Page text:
Today’s edition of the New York Jewish Week carries a piece called “Looking Beyond the Roadmap,” the latest in a series of monthly columns (that we also blogged about here) in which Jewish journalist Julie Wiener discusses her own intermarriage. In this column, Ms. Wiener offers her views on the Conservative movement’s approach toward intermarried couples, and criticizes a recent manual or “roadmap” put out by the movement, which she says “feels to me like a rulebook, with its detailed cataloging of what a non-Jew may and may not do in synagogue” and that by reading it:
you would think that a mob of crusading gentile spouses was standing at the entrance of Conservative synagogues, poised to overrun the bima and plant a cross on the Ark. In reality, I think that most non-Jews are just as happy to play a low-key role in the synagogue community and are more concerned with feeling accepted than in challenging religious practices.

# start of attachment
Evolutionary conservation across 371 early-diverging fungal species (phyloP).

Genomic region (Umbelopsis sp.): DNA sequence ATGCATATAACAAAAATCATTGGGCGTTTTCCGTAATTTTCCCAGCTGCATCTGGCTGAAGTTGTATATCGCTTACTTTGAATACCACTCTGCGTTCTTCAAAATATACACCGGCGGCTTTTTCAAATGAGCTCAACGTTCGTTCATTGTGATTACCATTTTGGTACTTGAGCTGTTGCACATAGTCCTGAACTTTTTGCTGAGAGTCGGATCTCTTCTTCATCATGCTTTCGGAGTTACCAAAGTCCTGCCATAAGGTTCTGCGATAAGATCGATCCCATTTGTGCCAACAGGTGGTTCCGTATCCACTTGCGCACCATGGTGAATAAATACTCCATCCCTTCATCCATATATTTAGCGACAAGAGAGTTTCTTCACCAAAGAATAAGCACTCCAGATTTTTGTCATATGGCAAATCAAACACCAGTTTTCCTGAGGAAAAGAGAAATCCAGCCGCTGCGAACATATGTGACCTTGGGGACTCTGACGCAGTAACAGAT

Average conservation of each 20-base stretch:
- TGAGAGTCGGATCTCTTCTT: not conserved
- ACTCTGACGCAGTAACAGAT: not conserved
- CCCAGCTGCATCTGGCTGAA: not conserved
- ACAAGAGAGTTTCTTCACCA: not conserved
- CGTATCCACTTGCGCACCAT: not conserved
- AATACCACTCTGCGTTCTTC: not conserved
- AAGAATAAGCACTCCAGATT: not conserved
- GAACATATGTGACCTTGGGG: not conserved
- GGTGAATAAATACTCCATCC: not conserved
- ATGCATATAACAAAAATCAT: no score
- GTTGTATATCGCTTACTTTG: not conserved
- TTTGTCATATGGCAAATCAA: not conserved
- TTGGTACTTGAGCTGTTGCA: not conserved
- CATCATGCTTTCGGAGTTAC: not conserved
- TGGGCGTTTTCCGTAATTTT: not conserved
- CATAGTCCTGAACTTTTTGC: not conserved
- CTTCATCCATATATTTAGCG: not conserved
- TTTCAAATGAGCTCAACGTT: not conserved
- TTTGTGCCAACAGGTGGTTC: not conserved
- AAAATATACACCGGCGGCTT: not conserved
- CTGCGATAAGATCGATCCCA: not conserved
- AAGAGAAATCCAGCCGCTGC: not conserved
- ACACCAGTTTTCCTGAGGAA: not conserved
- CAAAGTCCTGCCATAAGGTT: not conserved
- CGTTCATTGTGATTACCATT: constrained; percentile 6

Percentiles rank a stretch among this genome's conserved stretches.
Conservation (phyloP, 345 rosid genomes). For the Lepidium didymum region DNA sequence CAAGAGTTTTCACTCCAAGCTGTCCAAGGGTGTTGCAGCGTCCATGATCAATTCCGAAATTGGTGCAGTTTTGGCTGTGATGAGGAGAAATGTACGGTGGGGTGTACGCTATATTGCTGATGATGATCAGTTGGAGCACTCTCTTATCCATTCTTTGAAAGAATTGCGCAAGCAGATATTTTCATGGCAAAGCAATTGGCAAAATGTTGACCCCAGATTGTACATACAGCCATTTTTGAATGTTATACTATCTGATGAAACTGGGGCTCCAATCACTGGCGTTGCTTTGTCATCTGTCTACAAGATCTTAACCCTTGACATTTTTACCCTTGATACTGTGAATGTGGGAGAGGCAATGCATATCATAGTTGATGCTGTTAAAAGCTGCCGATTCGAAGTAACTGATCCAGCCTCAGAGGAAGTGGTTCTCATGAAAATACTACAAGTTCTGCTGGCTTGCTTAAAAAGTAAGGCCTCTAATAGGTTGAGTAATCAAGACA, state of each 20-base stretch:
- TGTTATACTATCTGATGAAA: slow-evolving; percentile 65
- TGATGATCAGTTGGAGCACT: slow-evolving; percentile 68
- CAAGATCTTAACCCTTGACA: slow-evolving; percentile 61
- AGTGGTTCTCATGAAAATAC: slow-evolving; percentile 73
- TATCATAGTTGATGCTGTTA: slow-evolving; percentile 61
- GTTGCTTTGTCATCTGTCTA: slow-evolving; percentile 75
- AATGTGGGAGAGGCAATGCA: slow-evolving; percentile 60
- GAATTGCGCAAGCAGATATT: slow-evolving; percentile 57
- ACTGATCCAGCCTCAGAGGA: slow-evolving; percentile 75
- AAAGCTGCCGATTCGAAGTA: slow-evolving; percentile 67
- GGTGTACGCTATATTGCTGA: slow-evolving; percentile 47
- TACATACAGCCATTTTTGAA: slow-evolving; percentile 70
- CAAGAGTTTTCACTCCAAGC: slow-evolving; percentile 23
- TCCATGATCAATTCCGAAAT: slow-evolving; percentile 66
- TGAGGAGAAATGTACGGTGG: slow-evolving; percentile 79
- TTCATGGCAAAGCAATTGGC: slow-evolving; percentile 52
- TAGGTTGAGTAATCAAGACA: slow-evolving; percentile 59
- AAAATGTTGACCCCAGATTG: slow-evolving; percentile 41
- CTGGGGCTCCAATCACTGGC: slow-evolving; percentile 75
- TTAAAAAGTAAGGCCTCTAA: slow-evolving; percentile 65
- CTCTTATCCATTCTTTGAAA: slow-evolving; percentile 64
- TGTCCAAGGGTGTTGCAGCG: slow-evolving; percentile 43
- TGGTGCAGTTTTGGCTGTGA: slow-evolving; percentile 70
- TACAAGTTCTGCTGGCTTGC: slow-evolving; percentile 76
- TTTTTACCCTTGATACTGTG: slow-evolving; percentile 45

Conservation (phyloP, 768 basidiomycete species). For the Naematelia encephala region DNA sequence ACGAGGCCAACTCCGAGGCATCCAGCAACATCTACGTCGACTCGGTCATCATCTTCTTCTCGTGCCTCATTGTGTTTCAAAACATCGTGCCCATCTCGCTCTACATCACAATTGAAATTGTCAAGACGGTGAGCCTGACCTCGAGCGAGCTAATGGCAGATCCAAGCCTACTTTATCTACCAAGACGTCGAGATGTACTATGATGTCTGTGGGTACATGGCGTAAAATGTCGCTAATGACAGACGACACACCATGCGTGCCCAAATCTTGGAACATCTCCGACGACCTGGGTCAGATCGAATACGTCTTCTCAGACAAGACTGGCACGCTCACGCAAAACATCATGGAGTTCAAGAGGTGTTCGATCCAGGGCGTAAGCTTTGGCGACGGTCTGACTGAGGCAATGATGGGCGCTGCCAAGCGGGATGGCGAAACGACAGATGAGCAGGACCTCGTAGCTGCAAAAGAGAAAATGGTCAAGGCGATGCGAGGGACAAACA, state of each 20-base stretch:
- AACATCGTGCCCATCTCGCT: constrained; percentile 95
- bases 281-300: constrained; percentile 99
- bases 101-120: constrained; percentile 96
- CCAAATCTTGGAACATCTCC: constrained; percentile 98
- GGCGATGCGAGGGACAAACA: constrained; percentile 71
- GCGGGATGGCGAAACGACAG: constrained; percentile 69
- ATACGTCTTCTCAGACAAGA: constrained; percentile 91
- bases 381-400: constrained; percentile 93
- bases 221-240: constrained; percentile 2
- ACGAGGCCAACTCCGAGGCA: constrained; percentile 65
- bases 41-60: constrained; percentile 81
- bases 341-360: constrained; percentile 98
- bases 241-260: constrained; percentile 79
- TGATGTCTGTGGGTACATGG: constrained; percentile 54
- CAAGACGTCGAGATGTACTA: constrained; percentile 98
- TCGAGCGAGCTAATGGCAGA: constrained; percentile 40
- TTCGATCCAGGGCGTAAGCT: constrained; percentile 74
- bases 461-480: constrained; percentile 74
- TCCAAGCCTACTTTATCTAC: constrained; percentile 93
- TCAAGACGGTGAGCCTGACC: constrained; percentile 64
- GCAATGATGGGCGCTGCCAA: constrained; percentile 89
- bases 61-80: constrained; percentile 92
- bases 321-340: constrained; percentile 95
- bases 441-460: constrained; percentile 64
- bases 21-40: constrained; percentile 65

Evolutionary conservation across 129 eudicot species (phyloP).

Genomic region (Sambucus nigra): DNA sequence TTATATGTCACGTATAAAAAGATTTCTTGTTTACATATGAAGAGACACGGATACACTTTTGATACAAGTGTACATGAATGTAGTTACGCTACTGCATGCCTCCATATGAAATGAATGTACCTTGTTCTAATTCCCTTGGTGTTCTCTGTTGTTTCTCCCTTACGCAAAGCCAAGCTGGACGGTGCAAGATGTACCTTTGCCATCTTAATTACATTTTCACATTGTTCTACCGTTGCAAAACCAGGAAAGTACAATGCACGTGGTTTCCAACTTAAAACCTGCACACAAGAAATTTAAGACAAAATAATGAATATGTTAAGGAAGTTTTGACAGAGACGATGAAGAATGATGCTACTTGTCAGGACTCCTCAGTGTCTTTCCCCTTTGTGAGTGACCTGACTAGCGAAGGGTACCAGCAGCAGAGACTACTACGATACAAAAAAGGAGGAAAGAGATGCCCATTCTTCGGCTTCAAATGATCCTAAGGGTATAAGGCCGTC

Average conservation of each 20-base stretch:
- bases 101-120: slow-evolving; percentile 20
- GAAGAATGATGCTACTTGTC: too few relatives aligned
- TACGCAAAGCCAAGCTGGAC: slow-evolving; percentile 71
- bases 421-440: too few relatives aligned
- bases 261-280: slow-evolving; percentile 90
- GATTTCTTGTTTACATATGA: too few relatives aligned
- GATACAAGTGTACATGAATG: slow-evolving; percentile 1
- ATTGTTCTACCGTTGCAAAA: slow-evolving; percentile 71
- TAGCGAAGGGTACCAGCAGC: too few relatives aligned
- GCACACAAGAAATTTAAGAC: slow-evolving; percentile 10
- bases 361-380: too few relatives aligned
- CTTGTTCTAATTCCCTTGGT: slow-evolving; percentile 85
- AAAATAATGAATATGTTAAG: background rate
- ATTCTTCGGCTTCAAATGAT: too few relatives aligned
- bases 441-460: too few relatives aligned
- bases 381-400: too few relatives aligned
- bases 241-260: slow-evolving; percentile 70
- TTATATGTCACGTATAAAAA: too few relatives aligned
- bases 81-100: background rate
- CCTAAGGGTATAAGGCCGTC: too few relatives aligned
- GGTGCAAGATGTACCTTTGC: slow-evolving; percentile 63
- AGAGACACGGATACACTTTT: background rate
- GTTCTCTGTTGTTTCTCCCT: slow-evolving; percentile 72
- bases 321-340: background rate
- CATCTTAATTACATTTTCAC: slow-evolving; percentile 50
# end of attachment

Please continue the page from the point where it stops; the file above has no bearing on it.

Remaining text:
In contrast, she points to another voice from within the Conservative movement who we’ve written about on this blog before, Rabbi Charles Simon, whose publications she describes as “far more positive in tone. As Rabbi Simon’s materials note repeatedly, stigmatizing intermarriage has simply not proven effective, and the movement needs to look beyond merely ‘reinforcing its boundaries.’”